With more emerging adults having casual sex, researchers are exploring psychological consequences of such encounters. Garcia, The Kinsey Institute for Research in Sex, Gender, and Reproduction, Indiana University, Bloomington; and Chris Reiber, Sean G. Merriwether, Binghamton University, State University of New York February 2013, Vol 44, No.2 Print version: page 60 "CE Corner" is a quarterly continuing education article offered by the APA Office of CE in Psychology.This feature will provide you with updates on critical developments in psychology, drawn from peer-reviewed literature and written by leading psychology experts."CE Corner" appears in the February 2012, April, July/August and November issues of the Monitor.
The APA Office of CE in Psychology retains responsibility for the program. In the United States, the age when people first marry and reproduce has been pushed back dramatically, while at the same time the age of puberty has dropped, resulting in an era in which young adults are physiologically able to reproduce but not psychologically or socially ready to "settle down" and begin a family (Bogle, 2007; Garcia & Reiber, 2008).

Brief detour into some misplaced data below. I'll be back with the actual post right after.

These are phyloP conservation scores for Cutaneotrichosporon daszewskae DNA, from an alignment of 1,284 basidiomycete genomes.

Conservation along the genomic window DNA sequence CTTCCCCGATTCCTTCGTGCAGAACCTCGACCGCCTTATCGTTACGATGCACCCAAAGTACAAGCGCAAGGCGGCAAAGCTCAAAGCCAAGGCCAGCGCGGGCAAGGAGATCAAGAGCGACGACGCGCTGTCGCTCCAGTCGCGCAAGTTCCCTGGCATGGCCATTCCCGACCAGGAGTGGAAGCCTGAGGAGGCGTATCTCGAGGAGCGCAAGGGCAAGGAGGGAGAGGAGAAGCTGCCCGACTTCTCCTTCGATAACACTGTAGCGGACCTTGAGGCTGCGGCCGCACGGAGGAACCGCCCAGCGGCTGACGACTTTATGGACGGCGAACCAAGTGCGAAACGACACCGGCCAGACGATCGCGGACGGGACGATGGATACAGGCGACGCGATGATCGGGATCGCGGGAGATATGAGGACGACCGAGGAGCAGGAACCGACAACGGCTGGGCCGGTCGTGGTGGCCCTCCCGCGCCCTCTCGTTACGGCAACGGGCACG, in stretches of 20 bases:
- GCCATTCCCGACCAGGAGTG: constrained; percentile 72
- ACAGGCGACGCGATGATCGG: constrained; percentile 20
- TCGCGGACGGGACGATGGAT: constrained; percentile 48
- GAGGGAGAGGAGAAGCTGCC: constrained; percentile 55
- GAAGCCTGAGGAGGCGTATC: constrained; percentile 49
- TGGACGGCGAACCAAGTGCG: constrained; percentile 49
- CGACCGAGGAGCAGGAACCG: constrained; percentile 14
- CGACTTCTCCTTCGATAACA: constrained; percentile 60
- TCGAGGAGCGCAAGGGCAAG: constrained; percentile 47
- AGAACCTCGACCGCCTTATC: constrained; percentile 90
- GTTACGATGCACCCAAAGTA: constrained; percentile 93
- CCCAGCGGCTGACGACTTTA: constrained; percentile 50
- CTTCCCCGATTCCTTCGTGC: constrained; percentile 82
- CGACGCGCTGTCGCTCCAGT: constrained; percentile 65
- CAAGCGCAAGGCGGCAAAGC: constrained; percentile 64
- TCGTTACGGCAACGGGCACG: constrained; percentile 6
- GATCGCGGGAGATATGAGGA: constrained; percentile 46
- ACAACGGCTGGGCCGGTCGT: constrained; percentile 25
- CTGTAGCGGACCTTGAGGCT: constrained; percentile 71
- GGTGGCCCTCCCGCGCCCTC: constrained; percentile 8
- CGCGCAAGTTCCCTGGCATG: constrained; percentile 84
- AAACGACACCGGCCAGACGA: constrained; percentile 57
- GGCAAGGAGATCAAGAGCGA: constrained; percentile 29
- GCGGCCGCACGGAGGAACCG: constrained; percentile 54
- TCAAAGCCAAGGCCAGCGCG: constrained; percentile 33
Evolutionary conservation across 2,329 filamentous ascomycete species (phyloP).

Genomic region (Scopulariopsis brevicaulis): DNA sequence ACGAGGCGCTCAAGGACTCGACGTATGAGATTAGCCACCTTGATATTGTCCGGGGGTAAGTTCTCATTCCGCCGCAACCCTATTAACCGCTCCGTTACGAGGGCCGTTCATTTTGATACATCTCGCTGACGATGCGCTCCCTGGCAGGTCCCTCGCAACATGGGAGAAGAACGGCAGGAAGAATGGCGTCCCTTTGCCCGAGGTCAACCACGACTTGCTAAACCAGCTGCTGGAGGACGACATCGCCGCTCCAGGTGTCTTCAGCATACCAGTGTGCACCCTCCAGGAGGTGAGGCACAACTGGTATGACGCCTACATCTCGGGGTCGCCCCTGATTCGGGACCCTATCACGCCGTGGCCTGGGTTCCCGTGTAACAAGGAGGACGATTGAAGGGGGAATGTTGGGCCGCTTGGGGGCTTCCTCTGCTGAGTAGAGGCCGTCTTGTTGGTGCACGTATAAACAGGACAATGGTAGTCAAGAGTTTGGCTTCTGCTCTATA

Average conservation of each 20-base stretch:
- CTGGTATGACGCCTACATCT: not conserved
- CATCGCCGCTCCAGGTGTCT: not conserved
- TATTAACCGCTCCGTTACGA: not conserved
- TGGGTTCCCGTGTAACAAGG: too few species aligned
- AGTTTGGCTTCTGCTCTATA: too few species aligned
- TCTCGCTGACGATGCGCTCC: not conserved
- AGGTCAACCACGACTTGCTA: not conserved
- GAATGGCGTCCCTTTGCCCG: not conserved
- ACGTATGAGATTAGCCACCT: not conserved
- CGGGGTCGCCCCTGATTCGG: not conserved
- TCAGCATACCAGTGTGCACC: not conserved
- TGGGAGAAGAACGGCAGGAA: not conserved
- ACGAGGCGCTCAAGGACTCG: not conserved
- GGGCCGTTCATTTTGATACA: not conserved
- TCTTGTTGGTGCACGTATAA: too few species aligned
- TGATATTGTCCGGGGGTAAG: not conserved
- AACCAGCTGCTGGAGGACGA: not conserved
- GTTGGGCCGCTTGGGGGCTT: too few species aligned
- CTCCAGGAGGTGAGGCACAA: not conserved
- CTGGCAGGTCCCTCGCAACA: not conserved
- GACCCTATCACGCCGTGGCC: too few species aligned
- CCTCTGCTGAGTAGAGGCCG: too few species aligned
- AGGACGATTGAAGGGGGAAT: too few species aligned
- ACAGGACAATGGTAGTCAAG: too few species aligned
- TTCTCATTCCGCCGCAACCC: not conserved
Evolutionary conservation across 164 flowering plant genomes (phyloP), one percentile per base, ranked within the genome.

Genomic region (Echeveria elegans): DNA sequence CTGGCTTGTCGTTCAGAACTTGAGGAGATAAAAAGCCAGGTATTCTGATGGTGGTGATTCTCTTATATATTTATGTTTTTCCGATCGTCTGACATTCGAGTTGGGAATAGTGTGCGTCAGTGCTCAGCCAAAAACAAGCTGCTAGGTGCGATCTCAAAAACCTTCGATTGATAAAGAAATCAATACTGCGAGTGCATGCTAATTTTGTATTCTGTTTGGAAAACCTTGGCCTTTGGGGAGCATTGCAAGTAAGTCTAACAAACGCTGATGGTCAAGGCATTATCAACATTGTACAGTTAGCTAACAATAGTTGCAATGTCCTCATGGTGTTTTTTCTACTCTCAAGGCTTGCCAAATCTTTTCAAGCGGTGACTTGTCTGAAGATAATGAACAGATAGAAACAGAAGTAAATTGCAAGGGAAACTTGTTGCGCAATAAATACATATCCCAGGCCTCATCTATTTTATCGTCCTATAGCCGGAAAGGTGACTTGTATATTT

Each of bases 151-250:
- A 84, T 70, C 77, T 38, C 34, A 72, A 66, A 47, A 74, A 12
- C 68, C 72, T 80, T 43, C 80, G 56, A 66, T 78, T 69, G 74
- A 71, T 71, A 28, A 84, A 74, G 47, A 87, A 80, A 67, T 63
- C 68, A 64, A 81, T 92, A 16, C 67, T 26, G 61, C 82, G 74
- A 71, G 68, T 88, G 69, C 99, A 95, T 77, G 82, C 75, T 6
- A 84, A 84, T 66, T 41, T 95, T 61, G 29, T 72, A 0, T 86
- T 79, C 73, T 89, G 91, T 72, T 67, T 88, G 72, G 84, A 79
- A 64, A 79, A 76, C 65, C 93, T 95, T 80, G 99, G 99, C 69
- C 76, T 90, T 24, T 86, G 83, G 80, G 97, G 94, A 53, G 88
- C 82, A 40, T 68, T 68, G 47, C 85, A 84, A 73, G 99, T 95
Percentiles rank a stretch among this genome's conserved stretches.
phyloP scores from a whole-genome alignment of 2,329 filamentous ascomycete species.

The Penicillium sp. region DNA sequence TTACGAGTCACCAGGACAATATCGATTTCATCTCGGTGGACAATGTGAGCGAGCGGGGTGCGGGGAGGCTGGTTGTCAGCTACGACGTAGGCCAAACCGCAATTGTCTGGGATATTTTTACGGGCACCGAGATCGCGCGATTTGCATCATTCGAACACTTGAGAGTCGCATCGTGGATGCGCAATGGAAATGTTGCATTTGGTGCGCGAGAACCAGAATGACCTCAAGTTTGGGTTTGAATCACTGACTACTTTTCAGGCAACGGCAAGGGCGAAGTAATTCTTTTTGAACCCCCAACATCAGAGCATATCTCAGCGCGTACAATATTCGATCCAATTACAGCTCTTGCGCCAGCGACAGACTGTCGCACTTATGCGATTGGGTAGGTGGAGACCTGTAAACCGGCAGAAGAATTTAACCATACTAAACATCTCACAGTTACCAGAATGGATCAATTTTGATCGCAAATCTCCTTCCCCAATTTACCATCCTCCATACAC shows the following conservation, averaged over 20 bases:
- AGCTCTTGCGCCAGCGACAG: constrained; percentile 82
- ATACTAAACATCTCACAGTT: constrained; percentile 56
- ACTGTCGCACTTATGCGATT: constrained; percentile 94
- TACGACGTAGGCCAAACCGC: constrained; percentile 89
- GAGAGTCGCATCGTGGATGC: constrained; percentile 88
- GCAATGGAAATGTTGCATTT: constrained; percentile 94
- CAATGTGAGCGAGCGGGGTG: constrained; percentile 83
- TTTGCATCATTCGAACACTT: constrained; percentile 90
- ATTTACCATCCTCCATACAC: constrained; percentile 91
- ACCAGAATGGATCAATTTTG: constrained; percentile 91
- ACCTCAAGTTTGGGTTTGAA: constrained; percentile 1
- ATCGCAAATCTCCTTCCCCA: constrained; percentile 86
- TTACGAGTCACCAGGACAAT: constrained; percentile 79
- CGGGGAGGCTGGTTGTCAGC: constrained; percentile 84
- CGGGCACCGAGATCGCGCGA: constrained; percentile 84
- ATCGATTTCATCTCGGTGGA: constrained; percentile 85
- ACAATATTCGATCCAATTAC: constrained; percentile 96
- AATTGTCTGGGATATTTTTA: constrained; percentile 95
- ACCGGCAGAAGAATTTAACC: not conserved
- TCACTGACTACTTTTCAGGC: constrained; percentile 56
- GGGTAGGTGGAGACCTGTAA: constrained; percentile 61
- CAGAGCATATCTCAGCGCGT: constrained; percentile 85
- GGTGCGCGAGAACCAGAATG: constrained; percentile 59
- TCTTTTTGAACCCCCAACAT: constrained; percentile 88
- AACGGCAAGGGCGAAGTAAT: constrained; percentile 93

Perhaps they watch on their phones while they’re running, skiing, and hiking.
Advertisement What makes online dating so frustrating isn’t the exaggeration, it’s that you’re participating in a depressing hierarchy of desirability — a daisy chain of quiet rejection. We have the luxury of being less goal-oriented, the same way we’ve learned to be about sex.
I say this because, according to their profiles, every spare moment is devoted to running, skiing, hiking, climbing, rafting, unicycling, spelunking, parachuting into triathlons, and engaging in a variety of other calorie-burning gerunds.
How they simultaneously manage to keep up with all those Netflix shows they admit to loving presents a real puzzle.